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Ontario's Old Growth Forests
     

Ontario's Old Growth Forests

by Michael Henry, Peter Quinby
 
Who would have thought that dwarf cedar trees growing on the Niagara Escarpment could live to be nearly 2000 years old. Or that the small bonsai cedars lining the shorelines of the Canadian shield measure their ages in centuries. Old growth pine trees in Temagami are often over 10 storeys tall, but these are young sprouts compared to trees of yesteryear, which were as

Overview

Who would have thought that dwarf cedar trees growing on the Niagara Escarpment could live to be nearly 2000 years old. Or that the small bonsai cedars lining the shorelines of the Canadian shield measure their ages in centuries. Old growth pine trees in Temagami are often over 10 storeys tall, but these are young sprouts compared to trees of yesteryear, which were as much as 20 storeys high.

Ontario's old growth forests are fantastical and mysterious, but who knows where to find one. Most people in this province live within an hour's drive of an old growth forest, but do not know it. The ecology of these stands is engrossing. Fire scars on these trees, for example, provide an indisputable record of forest fire activity in Ontario. Small hemlock saplings, over 100 years old, have been growing at infinitesimal rates, waiting for a gap to open in the forest canopy.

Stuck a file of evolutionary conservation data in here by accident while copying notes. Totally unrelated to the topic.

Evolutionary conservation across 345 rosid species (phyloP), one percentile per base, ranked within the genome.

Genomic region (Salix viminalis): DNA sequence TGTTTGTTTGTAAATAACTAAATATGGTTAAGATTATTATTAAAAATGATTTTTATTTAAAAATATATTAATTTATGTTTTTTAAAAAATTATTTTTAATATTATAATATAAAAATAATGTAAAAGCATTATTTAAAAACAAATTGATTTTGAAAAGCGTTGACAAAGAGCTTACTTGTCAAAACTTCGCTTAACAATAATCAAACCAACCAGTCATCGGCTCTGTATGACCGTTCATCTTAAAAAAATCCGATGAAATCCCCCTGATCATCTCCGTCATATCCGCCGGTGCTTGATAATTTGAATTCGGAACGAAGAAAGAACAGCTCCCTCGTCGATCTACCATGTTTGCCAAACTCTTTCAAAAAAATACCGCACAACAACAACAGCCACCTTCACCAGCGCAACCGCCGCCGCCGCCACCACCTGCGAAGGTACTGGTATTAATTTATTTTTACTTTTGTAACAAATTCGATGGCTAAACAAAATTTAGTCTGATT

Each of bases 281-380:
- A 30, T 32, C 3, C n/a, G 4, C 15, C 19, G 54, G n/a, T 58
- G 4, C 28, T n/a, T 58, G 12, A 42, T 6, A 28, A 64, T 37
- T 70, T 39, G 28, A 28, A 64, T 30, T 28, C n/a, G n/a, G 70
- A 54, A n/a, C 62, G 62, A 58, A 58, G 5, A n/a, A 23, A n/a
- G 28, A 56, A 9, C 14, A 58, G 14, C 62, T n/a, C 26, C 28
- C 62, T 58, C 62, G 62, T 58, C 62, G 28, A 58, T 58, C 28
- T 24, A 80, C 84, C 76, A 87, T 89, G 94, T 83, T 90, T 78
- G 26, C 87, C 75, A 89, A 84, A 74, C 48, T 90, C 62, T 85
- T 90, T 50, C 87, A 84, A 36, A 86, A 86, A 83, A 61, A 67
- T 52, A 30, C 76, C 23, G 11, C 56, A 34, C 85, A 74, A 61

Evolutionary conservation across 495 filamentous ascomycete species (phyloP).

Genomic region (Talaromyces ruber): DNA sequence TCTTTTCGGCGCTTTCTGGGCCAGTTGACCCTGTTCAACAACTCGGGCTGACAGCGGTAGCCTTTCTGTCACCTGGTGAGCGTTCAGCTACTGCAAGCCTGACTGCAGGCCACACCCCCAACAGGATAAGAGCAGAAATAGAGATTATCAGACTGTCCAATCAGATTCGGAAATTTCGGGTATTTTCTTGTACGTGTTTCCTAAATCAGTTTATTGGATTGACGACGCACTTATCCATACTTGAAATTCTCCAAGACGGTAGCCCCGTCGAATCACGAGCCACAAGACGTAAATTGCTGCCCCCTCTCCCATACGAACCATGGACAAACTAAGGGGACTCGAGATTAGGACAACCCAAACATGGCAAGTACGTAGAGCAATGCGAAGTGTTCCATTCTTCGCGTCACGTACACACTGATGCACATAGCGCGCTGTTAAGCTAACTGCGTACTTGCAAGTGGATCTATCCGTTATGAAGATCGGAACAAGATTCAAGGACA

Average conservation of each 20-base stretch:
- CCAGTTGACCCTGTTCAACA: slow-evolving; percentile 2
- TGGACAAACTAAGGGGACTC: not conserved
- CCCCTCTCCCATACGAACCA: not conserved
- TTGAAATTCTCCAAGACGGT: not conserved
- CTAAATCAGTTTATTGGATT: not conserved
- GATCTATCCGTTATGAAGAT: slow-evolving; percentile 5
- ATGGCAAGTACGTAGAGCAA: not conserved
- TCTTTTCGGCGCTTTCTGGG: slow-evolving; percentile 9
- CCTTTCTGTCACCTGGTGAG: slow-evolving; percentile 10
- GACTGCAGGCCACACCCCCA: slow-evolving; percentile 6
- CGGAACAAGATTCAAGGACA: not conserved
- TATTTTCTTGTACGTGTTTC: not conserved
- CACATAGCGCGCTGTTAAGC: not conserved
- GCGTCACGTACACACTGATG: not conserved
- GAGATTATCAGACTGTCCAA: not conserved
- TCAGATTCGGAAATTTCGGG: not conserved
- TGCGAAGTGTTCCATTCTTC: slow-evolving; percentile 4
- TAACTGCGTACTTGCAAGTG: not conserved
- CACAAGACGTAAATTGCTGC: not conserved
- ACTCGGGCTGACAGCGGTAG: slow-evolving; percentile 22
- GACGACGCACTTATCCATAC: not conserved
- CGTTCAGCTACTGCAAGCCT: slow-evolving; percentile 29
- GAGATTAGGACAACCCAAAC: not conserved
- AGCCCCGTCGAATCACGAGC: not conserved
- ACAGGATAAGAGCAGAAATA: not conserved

Product Details

ISBN-13:
9781550415803
Publisher:
Fitzhenry & Whiteside, Limited
Publication date:
05/01/2010
Pages:
224
Product dimensions:
10.25(w) x 10.00(h) x 1.00(d)

Meet the Author

Michael Henry is an experienced ecologist and has spent many years working with the non-profit organization Ancient Forest Exploration and Research. He has also worked with the Ontario Ministry of Natural Resources, the U.S. National Park Service, and the U.S. Geological Survey. He lives in Peterborough, Ontario.

Dr. Peter Quinby has been studying forest ecology and conservation since 1980. His graduate studies were at Yale University. He has taught at several universities, including Wilfrid Laurier, Toronto, York, and Trent, in addition to consulting with Forestry Canada, Energy, Mines & Resources Canada, the CBC, the Temagami Wilderness fund, and the Wilderness Project. Currently he is Director & Associate Field Professor at the Pymntuning Laboratory of Ecology at the University of Pittsburgh.

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